The storm itself did not scare me. What left me scared and worried were the events after the storm. I tried to make a call after I realized there was a tree down next to our house. It would be almost 2 hours after the storm hit that I would be able to make it outside to survey any damage. I didn't know how bad it was, only what I could see from the windows. I was getting emails and texts from people checking on us, but I could not return them. My messages and calls could not go out! I had very little cell service (which lasted five days, until our power was restored). I finally got through to Matt, who was hunkered down in his truck, on the road for work. He had to text daycare parents, let everyone know we were okay, but kids needed picked up asap. In the 9 1/2 years daycare has been open, something like this has NEVER happened!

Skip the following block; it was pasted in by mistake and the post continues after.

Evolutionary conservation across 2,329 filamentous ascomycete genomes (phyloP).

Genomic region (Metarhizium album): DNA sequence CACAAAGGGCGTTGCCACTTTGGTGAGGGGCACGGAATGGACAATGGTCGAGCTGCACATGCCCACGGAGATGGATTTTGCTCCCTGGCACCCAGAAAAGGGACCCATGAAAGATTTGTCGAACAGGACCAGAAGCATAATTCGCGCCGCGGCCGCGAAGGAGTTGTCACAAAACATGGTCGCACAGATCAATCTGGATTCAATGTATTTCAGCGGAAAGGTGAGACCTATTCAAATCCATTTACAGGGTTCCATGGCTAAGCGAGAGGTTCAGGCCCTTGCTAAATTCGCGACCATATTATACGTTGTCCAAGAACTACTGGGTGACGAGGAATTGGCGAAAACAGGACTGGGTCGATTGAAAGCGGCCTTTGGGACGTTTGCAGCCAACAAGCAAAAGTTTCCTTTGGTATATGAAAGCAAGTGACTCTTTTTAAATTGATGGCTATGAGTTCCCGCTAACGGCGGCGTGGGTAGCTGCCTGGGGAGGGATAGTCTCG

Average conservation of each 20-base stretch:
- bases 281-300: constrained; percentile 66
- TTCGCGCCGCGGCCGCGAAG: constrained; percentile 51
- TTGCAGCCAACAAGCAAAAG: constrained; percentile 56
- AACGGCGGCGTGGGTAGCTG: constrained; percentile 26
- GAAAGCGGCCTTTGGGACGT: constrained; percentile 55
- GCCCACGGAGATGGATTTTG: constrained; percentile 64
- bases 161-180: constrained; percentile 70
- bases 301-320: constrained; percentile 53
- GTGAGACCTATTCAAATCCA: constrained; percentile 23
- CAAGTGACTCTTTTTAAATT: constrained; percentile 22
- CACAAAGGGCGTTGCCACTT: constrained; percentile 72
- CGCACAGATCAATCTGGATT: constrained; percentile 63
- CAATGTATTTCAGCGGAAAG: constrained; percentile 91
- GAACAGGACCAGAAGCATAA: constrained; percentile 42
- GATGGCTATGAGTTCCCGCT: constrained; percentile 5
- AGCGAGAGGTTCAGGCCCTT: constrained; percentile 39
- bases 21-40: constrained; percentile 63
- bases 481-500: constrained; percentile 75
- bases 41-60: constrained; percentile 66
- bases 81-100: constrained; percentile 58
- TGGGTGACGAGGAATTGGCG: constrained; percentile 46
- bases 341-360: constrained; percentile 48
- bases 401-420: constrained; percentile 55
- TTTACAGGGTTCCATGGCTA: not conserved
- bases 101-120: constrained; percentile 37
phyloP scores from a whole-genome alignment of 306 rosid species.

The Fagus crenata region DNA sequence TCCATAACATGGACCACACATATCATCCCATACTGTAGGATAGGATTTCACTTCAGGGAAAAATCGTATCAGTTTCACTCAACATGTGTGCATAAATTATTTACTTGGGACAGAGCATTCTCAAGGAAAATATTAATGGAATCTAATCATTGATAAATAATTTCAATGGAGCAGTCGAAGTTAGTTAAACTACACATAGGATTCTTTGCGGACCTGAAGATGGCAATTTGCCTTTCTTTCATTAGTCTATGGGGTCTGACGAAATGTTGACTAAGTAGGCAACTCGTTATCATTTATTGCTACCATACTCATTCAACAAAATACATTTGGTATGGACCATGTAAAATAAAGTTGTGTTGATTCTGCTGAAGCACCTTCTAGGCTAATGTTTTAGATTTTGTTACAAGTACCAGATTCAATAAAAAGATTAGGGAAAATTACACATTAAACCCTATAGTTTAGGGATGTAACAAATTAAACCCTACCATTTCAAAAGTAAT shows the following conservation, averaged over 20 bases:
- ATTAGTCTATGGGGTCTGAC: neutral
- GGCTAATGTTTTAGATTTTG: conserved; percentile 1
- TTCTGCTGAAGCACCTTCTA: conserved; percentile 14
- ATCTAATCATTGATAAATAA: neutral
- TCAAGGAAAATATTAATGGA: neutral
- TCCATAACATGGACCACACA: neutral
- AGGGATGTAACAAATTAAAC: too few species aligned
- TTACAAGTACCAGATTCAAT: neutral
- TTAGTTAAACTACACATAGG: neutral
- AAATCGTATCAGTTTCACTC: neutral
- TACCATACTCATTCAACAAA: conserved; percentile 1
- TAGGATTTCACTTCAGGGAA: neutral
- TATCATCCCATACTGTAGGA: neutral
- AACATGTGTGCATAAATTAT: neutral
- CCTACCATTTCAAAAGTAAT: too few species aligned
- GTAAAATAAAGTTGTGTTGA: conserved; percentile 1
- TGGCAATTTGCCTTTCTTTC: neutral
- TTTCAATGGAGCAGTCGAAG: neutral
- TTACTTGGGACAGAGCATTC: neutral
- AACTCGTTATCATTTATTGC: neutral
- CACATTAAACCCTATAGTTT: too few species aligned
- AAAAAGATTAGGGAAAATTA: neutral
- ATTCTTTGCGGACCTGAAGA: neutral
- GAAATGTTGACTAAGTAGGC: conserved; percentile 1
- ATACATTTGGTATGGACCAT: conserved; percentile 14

A super confused doggo, who spent the week stressed beyond belief.

Our air conditioner was trapped under this tree. A daycare dad came by quickly and cleared our air conditioner, so we could see if we had any damage (or if it was actually crushed). As it turns out, as of now, the damage is just cosmetic. We got extremely lucky, both with the lack of damage done AND my amazing daycare families!

It was a while before parents could get through to pick up kids. Of course, this was week was cooking week, so I had very little food that didn't require to be cooked. The kids snacked on chips, bread, sliced cheese, and carrots. Then we went into the backyard and the kids helped pick up sticks and limbs. At that time we discovered an opossum nest and the kids "rescued" the opossums. Never. A. Dull. Moment over here.